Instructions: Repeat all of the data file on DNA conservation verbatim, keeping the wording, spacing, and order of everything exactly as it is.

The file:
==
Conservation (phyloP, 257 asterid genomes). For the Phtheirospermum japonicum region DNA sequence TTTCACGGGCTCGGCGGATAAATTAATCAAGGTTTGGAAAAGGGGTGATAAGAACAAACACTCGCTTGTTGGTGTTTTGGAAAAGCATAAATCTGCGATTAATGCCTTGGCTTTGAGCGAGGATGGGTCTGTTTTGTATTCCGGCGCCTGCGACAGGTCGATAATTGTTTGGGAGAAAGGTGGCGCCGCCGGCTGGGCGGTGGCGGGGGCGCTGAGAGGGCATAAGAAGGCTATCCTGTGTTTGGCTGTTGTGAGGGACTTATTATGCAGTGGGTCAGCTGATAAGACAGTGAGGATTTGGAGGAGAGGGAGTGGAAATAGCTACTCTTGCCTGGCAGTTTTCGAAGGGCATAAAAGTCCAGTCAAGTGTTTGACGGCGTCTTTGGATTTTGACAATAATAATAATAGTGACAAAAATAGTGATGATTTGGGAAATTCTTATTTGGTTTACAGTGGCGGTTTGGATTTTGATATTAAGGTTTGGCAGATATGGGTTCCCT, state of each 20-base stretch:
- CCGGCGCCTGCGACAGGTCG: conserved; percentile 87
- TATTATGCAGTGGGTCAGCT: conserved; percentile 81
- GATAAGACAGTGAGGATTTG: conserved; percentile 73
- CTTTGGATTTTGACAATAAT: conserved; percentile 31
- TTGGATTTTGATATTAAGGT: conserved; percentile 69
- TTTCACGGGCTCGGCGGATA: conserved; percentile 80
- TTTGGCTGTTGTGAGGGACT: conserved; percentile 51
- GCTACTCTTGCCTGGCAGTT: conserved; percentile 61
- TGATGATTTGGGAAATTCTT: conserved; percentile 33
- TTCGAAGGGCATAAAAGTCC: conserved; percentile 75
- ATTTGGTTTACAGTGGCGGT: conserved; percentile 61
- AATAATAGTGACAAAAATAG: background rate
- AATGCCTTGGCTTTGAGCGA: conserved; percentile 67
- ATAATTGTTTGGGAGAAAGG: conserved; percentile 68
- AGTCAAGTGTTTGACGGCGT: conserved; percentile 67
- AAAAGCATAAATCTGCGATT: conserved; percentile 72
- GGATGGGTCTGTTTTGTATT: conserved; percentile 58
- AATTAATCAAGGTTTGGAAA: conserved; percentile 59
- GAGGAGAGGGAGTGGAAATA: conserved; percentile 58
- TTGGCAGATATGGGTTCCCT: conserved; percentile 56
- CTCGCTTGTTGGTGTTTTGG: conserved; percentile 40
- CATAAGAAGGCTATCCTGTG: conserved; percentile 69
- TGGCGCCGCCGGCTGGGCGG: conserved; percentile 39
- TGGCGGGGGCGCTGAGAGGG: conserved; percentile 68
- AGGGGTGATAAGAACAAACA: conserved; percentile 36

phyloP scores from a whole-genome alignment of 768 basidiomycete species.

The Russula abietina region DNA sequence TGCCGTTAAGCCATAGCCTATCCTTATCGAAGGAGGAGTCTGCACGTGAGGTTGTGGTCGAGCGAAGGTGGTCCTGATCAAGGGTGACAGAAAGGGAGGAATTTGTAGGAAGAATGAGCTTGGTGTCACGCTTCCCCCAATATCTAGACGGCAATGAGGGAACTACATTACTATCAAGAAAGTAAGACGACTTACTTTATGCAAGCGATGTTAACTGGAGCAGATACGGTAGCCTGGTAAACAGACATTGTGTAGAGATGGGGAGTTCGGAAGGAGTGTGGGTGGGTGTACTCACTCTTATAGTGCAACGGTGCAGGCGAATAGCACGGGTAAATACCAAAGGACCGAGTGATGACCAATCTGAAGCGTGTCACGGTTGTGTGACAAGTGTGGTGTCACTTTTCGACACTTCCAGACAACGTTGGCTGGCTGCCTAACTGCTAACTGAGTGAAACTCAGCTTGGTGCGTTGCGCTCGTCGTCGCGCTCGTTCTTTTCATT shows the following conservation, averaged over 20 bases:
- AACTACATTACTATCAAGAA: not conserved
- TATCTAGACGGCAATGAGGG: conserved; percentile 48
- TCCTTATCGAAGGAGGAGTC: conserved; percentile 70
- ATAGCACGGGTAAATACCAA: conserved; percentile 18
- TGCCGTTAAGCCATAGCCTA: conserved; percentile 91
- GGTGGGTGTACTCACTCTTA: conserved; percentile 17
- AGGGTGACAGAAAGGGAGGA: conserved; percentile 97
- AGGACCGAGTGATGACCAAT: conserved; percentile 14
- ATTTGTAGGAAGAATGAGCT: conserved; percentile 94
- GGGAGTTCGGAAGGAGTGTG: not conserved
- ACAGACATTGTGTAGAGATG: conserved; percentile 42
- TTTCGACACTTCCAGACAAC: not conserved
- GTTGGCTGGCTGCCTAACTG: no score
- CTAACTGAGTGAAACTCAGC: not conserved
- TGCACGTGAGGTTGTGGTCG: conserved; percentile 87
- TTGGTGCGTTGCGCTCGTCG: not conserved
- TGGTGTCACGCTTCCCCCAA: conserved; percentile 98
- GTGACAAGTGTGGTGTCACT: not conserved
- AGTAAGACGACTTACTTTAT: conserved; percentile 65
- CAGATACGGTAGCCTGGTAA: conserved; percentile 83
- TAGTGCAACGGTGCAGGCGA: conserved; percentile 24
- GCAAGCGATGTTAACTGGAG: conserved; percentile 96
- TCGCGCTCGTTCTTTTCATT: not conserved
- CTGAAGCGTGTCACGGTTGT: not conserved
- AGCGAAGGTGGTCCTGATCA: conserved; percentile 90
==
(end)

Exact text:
Conservation (phyloP, 257 asterid genomes). For the Phtheirospermum japonicum region DNA sequence TTTCACGGGCTCGGCGGATAAATTAATCAAGGTTTGGAAAAGGGGTGATAAGAACAAACACTCGCTTGTTGGTGTTTTGGAAAAGCATAAATCTGCGATTAATGCCTTGGCTTTGAGCGAGGATGGGTCTGTTTTGTATTCCGGCGCCTGCGACAGGTCGATAATTGTTTGGGAGAAAGGTGGCGCCGCCGGCTGGGCGGTGGCGGGGGCGCTGAGAGGGCATAAGAAGGCTATCCTGTGTTTGGCTGTTGTGAGGGACTTATTATGCAGTGGGTCAGCTGATAAGACAGTGAGGATTTGGAGGAGAGGGAGTGGAAATAGCTACTCTTGCCTGGCAGTTTTCGAAGGGCATAAAAGTCCAGTCAAGTGTTTGACGGCGTCTTTGGATTTTGACAATAATAATAATAGTGACAAAAATAGTGATGATTTGGGAAATTCTTATTTGGTTTACAGTGGCGGTTTGGATTTTGATATTAAGGTTTGGCAGATATGGGTTCCCT, state of each 20-base stretch:
- CCGGCGCCTGCGACAGGTCG: conserved; percentile 87
- TATTATGCAGTGGGTCAGCT: conserved; percentile 81
- GATAAGACAGTGAGGATTTG: conserved; percentile 73
- CTTTGGATTTTGACAATAAT: conserved; percentile 31
- TTGGATTTTGATATTAAGGT: conserved; percentile 69
- TTTCACGGGCTCGGCGGATA: conserved; percentile 80
- TTTGGCTGTTGTGAGGGACT: conserved; percentile 51
- GCTACTCTTGCCTGGCAGTT: conserved; percentile 61
- TGATGATTTGGGAAATTCTT: conserved; percentile 33
- TTCGAAGGGCATAAAAGTCC: conserved; percentile 75
- ATTTGGTTTACAGTGGCGGT: conserved; percentile 61
- AATAATAGTGACAAAAATAG: background rate
- AATGCCTTGGCTTTGAGCGA: conserved; percentile 67
- ATAATTGTTTGGGAGAAAGG: conserved; percentile 68
- AGTCAAGTGTTTGACGGCGT: conserved; percentile 67
- AAAAGCATAAATCTGCGATT: conserved; percentile 72
- GGATGGGTCTGTTTTGTATT: conserved; percentile 58
- AATTAATCAAGGTTTGGAAA: conserved; percentile 59
- GAGGAGAGGGAGTGGAAATA: conserved; percentile 58
- TTGGCAGATATGGGTTCCCT: conserved; percentile 56
- CTCGCTTGTTGGTGTTTTGG: conserved; percentile 40
- CATAAGAAGGCTATCCTGTG: conserved; percentile 69
- TGGCGCCGCCGGCTGGGCGG: conserved; percentile 39
- TGGCGGGGGCGCTGAGAGGG: conserved; percentile 68
- AGGGGTGATAAGAACAAACA: conserved; percentile 36

phyloP scores from a whole-genome alignment of 768 basidiomycete species.

The Russula abietina region DNA sequence TGCCGTTAAGCCATAGCCTATCCTTATCGAAGGAGGAGTCTGCACGTGAGGTTGTGGTCGAGCGAAGGTGGTCCTGATCAAGGGTGACAGAAAGGGAGGAATTTGTAGGAAGAATGAGCTTGGTGTCACGCTTCCCCCAATATCTAGACGGCAATGAGGGAACTACATTACTATCAAGAAAGTAAGACGACTTACTTTATGCAAGCGATGTTAACTGGAGCAGATACGGTAGCCTGGTAAACAGACATTGTGTAGAGATGGGGAGTTCGGAAGGAGTGTGGGTGGGTGTACTCACTCTTATAGTGCAACGGTGCAGGCGAATAGCACGGGTAAATACCAAAGGACCGAGTGATGACCAATCTGAAGCGTGTCACGGTTGTGTGACAAGTGTGGTGTCACTTTTCGACACTTCCAGACAACGTTGGCTGGCTGCCTAACTGCTAACTGAGTGAAACTCAGCTTGGTGCGTTGCGCTCGTCGTCGCGCTCGTTCTTTTCATT shows the following conservation, averaged over 20 bases:
- AACTACATTACTATCAAGAA: not conserved
- TATCTAGACGGCAATGAGGG: conserved; percentile 48
- TCCTTATCGAAGGAGGAGTC: conserved; percentile 70
- ATAGCACGGGTAAATACCAA: conserved; percentile 18
- TGCCGTTAAGCCATAGCCTA: conserved; percentile 91
- GGTGGGTGTACTCACTCTTA: conserved; percentile 17
- AGGGTGACAGAAAGGGAGGA: conserved; percentile 97
- AGGACCGAGTGATGACCAAT: conserved; percentile 14
- ATTTGTAGGAAGAATGAGCT: conserved; percentile 94
- GGGAGTTCGGAAGGAGTGTG: not conserved
- ACAGACATTGTGTAGAGATG: conserved; percentile 42
- TTTCGACACTTCCAGACAAC: not conserved
- GTTGGCTGGCTGCCTAACTG: no score
- CTAACTGAGTGAAACTCAGC: not conserved
- TGCACGTGAGGTTGTGGTCG: conserved; percentile 87
- TTGGTGCGTTGCGCTCGTCG: not conserved
- TGGTGTCACGCTTCCCCCAA: conserved; percentile 98
- GTGACAAGTGTGGTGTCACT: not conserved
- AGTAAGACGACTTACTTTAT: conserved; percentile 65
- CAGATACGGTAGCCTGGTAA: conserved; percentile 83
- TAGTGCAACGGTGCAGGCGA: conserved; percentile 24
- GCAAGCGATGTTAACTGGAG: conserved; percentile 96
- TCGCGCTCGTTCTTTTCATT: not conserved
- CTGAAGCGTGTCACGGTTGT: not conserved
- AGCGAAGGTGGTCCTGATCA: conserved; percentile 90